With his dad’s help, a young frog conquers nighttime fears by harnessing his imagination.
Hamilton Squidlegger and his wooden sword thwart the (imaginary) threats looming in the swamp, be they fire-breathing frackensnapper, clawed skelecragon or twining bracklesneed. Hamilton’s bravado disappears at sunset, though, as his prodigious imagination animates those same fictive monsters. He flees his own mud for his “secret hideaway”—wedged between his sleepless parents. While Hamilton wakes refreshed and ready for more fearless exploits, his beleaguered dad’s weary of this pattern. He bakes Hamilton’s luscious fave, a “double-decker grasshopper worm-cake,” offering it as breakfast in exchange for Hamilton’s successful overnighter in his own mud. As a storm threatens, Hamilton worries: “What if a l-l-lightning monster comes tonight?” Dad encourages Hamilton to enlist his mind to turn the tide: “Think good thoughts is what I say. Monsters are silly, and they love to play!” More than a dozen full spreads, including a double gatefold, spool out Hamilton’s ensuing dream-adventure. A junked TV spews a pink-lemonade sea; a flying ship with a striped-bass cook unites Hamilton, his dad and the now-friendly monsters, who all sleep in their “very own cabins.” Ering’s pictures splice together spindle-legged, popeyed creatures, etchy linework, and lush layers of washy, brushy, splotchy, gorgeously colored paint. In the last image, Hamilton digs into that yummy worm cake at sunrise.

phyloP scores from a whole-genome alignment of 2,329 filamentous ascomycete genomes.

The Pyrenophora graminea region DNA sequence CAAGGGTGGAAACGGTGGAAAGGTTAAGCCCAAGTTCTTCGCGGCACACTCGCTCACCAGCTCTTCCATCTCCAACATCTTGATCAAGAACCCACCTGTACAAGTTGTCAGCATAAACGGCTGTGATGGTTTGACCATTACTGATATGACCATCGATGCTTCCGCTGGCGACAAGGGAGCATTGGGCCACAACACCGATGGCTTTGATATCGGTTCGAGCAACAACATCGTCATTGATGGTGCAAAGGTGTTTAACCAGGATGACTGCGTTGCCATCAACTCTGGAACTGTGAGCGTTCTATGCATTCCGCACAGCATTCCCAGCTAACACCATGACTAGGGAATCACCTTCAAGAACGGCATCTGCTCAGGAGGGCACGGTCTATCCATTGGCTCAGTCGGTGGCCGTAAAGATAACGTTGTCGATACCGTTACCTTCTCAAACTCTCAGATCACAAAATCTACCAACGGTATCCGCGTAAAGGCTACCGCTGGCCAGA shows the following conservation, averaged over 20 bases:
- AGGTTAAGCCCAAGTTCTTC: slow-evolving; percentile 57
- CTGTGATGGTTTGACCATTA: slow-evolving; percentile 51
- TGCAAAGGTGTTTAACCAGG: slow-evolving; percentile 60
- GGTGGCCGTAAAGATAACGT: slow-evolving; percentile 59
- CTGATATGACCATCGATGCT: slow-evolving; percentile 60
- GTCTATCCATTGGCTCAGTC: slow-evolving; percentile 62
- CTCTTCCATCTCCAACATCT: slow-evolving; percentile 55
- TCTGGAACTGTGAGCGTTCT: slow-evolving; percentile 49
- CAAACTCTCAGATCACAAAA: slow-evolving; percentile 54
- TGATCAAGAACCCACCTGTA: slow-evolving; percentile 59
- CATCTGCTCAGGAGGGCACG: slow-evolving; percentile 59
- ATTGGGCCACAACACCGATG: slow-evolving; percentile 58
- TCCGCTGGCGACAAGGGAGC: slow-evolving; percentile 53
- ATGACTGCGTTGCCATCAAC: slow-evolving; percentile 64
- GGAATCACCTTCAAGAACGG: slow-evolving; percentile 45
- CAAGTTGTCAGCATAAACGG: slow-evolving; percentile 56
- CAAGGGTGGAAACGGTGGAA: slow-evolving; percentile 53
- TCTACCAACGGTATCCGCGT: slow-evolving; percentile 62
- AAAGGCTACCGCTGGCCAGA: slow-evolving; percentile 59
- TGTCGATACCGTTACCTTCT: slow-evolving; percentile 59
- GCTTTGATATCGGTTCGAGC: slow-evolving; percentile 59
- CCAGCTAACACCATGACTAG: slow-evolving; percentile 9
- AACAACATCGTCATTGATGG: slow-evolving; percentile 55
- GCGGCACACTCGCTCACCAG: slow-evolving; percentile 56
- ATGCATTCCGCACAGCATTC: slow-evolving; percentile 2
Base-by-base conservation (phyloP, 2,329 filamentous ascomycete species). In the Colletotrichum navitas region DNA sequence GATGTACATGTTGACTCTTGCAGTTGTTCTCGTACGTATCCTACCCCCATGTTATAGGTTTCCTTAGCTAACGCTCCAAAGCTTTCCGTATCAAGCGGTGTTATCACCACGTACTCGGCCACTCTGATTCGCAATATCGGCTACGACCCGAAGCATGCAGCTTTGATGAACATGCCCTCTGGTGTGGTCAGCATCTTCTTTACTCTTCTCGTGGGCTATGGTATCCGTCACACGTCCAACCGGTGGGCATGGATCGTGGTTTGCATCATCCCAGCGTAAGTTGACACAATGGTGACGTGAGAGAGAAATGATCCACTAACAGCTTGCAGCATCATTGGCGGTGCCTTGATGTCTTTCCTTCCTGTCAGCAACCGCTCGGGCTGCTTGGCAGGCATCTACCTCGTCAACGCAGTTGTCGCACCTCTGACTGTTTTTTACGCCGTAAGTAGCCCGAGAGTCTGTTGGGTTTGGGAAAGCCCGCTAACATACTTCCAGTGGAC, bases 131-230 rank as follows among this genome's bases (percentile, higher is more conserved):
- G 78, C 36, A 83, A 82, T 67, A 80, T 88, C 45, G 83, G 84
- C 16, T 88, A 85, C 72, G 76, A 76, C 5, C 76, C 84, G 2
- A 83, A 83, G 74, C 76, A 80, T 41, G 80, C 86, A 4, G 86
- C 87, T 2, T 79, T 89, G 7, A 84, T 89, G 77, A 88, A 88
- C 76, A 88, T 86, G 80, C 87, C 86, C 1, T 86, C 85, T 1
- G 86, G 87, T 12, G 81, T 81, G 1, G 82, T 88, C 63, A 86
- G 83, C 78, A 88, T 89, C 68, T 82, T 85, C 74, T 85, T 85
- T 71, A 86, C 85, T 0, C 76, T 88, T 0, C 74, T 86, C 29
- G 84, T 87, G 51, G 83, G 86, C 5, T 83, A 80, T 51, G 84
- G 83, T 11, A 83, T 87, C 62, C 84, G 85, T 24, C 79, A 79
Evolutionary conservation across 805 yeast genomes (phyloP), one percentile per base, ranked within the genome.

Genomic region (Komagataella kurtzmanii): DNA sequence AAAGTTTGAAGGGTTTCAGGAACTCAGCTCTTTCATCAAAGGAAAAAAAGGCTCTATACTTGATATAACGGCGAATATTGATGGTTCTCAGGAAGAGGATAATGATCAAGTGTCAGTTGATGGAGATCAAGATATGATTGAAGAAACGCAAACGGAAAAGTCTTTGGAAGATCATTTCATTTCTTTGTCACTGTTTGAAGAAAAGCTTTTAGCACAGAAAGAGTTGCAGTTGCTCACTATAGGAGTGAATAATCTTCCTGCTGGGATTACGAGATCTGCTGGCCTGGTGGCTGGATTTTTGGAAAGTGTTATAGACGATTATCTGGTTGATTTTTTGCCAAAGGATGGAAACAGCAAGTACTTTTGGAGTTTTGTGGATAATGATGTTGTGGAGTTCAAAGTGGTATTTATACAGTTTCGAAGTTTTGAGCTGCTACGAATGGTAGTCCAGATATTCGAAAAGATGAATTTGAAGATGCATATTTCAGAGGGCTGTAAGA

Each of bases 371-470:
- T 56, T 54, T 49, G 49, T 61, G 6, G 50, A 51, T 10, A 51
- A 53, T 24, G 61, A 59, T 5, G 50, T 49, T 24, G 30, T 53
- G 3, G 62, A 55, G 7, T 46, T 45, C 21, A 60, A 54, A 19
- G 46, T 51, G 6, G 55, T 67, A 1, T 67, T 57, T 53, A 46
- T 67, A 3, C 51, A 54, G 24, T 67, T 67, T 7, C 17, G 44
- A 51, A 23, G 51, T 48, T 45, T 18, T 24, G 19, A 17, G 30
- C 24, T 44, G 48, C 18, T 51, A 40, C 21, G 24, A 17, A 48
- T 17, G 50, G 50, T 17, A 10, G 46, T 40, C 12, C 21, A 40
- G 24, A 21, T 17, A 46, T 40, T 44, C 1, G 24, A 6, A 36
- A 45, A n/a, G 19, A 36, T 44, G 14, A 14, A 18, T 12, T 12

Appealing—and empowering. (Picture book. 3-7)